- #1

- 5

- 0

- TL;DR Summary
- I have a physically correct approach but I get incorrect result and need some help!

Hello, everyone!

I am calculating the time of substrates' heating in the vacuum chamber.

It is a simple mathematical model to calculate roughly how much time does it take to heat polycor substrates in the vacuum chamber.

At least all the tube heater`s power heats the substrates (this is because the geometry of the vacuum chamber and beacuse all inner surface is polished).

So our goal is to get the time when conductive heating will be equal to the radiative heat losses.

Look at the scheme.

So the differential equation is .

And dividing the variables we get
, where T_0 is the Temperature when conductive heating equals radiative losses.

If P=800 W, I have this dependence...

and as you can see, it is not physically right beacuse of two reasons. First - why there is a horisontal asymptote (it must be vertical!) ? Second - the heating is very-very fast...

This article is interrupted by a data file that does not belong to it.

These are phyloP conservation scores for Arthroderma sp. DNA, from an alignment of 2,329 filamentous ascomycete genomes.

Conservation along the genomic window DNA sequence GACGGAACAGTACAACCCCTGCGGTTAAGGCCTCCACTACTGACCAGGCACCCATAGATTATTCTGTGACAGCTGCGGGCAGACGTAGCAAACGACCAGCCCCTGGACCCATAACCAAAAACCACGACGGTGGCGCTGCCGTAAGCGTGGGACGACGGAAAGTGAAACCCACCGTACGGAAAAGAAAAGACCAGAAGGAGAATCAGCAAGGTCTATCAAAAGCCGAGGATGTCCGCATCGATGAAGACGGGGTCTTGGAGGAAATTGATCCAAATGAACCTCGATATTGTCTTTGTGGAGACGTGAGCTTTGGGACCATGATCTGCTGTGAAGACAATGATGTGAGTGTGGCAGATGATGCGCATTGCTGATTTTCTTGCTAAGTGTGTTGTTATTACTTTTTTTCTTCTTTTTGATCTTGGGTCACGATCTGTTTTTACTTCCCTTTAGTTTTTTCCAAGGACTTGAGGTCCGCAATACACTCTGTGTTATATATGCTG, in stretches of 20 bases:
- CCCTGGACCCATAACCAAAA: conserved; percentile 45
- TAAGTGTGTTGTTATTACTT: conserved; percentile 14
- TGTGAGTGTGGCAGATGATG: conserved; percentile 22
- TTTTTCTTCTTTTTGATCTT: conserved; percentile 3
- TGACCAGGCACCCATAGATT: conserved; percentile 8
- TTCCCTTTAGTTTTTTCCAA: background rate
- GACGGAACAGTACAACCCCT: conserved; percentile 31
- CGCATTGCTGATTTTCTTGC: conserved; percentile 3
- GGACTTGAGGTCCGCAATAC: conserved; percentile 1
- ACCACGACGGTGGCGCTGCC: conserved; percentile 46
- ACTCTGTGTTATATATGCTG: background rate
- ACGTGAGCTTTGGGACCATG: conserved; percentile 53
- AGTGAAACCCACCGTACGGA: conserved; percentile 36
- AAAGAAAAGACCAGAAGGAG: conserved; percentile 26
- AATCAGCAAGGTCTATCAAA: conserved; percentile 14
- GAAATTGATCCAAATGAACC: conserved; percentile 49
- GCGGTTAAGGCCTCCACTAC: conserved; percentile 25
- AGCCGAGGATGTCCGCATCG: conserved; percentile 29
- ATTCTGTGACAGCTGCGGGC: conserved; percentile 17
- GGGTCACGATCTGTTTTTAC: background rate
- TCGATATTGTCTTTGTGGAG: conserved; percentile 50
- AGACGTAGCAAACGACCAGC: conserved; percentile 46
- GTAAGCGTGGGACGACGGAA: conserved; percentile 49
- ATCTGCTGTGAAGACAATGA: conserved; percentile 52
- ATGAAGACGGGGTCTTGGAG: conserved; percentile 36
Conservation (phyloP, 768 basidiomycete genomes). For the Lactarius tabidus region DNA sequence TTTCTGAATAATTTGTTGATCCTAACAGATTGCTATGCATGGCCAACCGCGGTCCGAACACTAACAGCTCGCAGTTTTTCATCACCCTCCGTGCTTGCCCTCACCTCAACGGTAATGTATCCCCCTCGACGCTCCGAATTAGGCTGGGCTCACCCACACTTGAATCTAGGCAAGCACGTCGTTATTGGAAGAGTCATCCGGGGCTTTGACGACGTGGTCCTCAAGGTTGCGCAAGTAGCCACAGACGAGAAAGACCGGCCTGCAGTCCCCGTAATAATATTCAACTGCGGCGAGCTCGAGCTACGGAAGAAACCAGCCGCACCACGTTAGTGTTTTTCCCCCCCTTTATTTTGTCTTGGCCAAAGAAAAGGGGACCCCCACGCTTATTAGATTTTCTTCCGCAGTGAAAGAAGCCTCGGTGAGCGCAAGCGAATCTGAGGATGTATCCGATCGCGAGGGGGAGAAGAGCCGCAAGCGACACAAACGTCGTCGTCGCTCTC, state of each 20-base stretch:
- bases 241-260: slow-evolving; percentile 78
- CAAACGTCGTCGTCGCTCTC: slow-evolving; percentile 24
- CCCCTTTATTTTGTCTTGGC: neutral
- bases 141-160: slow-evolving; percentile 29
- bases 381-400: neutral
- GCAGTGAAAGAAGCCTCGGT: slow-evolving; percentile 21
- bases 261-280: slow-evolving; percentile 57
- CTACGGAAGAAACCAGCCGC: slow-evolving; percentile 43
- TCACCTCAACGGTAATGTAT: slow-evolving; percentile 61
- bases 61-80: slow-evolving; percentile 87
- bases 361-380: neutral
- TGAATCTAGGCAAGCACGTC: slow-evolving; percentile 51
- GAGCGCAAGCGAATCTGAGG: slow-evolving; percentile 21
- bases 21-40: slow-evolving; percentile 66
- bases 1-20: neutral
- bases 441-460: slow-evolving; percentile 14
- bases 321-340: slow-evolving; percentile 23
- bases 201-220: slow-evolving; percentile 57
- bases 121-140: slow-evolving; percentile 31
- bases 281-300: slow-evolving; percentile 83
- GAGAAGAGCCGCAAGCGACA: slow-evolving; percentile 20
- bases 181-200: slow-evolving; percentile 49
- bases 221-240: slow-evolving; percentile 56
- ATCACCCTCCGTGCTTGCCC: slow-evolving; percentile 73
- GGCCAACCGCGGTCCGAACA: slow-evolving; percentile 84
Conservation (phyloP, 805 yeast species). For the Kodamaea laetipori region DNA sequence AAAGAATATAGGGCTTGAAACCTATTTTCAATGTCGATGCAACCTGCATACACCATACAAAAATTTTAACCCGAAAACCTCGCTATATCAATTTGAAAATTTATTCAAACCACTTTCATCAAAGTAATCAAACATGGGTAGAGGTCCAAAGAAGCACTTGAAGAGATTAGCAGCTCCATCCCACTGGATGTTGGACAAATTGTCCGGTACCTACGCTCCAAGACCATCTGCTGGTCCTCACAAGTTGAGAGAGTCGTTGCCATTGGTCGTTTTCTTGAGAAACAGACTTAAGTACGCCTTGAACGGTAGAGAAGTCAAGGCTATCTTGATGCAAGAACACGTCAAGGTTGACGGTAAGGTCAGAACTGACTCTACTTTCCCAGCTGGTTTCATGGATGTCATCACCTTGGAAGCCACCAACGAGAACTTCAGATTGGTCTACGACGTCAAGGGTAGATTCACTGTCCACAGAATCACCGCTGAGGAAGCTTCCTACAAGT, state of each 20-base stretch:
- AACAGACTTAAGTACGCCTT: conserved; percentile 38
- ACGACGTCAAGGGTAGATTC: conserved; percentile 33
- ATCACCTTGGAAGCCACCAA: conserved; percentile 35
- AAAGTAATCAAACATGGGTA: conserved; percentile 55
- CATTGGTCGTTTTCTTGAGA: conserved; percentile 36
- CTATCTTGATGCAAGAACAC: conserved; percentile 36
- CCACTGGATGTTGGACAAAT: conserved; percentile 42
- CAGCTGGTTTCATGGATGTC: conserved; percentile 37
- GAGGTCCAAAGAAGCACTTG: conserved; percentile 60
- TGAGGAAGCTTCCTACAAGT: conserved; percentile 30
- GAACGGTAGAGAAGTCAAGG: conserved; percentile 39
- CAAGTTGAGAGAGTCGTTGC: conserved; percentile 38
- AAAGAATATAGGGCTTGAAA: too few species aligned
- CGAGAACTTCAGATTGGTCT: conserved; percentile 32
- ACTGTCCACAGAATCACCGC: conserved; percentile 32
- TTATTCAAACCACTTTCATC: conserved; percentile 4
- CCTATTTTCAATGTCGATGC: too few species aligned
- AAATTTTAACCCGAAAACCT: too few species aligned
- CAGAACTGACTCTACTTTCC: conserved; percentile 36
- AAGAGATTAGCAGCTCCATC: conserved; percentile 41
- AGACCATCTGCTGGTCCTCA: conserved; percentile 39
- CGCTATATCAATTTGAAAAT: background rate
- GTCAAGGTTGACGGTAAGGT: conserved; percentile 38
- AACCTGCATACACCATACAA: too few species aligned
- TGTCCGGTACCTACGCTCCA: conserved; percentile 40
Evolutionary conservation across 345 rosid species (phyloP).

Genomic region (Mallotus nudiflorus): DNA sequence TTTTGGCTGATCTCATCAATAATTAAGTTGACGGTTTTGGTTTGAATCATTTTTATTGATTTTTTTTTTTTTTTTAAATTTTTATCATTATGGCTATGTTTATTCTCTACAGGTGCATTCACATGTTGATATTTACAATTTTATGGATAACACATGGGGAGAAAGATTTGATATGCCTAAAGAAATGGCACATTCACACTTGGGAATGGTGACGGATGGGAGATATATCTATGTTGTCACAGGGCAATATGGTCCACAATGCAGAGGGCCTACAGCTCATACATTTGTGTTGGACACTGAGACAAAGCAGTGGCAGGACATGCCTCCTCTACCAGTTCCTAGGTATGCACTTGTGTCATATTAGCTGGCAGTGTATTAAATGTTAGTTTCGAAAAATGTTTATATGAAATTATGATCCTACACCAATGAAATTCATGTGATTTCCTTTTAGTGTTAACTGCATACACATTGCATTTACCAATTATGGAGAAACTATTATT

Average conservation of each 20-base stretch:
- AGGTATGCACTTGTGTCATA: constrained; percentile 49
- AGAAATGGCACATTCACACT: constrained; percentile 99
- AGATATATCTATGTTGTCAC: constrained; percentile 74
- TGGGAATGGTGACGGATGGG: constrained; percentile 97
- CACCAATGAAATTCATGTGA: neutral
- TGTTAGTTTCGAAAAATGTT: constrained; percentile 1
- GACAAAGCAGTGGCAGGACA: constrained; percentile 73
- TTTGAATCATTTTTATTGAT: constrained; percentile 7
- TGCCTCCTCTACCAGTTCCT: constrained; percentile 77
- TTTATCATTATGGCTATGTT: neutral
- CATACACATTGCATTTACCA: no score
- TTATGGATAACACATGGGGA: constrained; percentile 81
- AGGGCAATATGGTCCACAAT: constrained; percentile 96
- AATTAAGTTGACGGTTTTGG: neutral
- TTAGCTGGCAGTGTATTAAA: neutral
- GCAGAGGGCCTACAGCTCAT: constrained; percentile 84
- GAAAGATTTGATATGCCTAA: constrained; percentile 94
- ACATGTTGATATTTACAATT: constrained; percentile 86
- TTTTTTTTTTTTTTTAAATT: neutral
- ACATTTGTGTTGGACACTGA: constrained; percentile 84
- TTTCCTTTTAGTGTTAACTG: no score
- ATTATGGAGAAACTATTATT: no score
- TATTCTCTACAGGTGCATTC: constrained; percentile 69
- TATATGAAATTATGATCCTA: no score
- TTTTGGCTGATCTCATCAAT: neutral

For instance, I have calculated the heating time if there are no radiative losses.

t = c*m*(T_0-293)/W

and for W=800 W, T_0=623 K (technological process` temperature) we get t=0,205 seconds - and it is rubbish too I think...

Additionaly I add the constants and variables that I have used in my MathCAD app.

I am calculating the time of substrates' heating in the vacuum chamber.

It is a simple mathematical model to calculate roughly how much time does it take to heat polycor substrates in the vacuum chamber.

At least all the tube heater`s power heats the substrates (this is because the geometry of the vacuum chamber and beacuse all inner surface is polished).

So our goal is to get the time when conductive heating will be equal to the radiative heat losses.

Look at the scheme.

So the differential equation is .

And dividing the variables we get

If P=800 W, I have this dependence...

and as you can see, it is not physically right beacuse of two reasons. First - why there is a horisontal asymptote (it must be vertical!) ? Second - the heating is very-very fast...

For instance, I have calculated the heating time if there are no radiative losses.

t = c*m*(T_0-293)/W

and for W=800 W, T_0=623 K (technological process` temperature) we get t=0,205 seconds - and it is rubbish too I think...

Additionaly I add the constants and variables that I have used in my MathCAD app.